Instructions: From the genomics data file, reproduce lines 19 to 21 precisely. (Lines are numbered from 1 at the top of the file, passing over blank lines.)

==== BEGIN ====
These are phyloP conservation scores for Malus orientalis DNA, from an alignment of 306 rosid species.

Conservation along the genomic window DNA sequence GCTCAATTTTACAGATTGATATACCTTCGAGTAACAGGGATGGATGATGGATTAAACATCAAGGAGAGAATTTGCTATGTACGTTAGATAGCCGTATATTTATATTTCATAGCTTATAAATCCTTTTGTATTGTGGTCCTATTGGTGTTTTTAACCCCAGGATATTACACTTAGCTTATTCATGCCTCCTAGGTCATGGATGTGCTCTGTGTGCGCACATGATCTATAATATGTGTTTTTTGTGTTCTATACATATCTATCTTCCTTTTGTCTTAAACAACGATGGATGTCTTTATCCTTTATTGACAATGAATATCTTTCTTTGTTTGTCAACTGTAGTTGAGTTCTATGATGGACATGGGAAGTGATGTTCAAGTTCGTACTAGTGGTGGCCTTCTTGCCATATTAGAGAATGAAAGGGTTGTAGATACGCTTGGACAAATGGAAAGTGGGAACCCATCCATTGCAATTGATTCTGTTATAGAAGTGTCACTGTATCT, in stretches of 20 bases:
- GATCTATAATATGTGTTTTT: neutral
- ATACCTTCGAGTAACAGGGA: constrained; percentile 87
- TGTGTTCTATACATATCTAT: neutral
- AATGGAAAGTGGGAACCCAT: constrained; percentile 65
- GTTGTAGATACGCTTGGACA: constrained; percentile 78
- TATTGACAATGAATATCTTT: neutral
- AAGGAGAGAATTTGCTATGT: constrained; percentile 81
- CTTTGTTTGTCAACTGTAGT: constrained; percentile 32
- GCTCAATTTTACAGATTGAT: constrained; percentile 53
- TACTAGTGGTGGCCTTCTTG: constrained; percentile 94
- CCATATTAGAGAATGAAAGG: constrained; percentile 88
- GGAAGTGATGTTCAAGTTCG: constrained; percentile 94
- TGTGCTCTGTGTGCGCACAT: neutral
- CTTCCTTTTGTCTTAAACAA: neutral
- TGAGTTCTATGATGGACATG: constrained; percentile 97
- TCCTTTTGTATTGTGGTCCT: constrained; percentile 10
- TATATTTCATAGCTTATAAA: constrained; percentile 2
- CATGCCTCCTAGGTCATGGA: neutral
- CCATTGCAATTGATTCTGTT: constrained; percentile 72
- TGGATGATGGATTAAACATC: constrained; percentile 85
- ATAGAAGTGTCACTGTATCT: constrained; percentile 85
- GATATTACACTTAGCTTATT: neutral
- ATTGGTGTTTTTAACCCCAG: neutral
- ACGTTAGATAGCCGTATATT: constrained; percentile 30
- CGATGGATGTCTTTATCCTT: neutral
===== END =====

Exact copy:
- TATATTTCATAGCTTATAAA: constrained; percentile 2
- CATGCCTCCTAGGTCATGGA: neutral
- CCATTGCAATTGATTCTGTT: constrained; percentile 72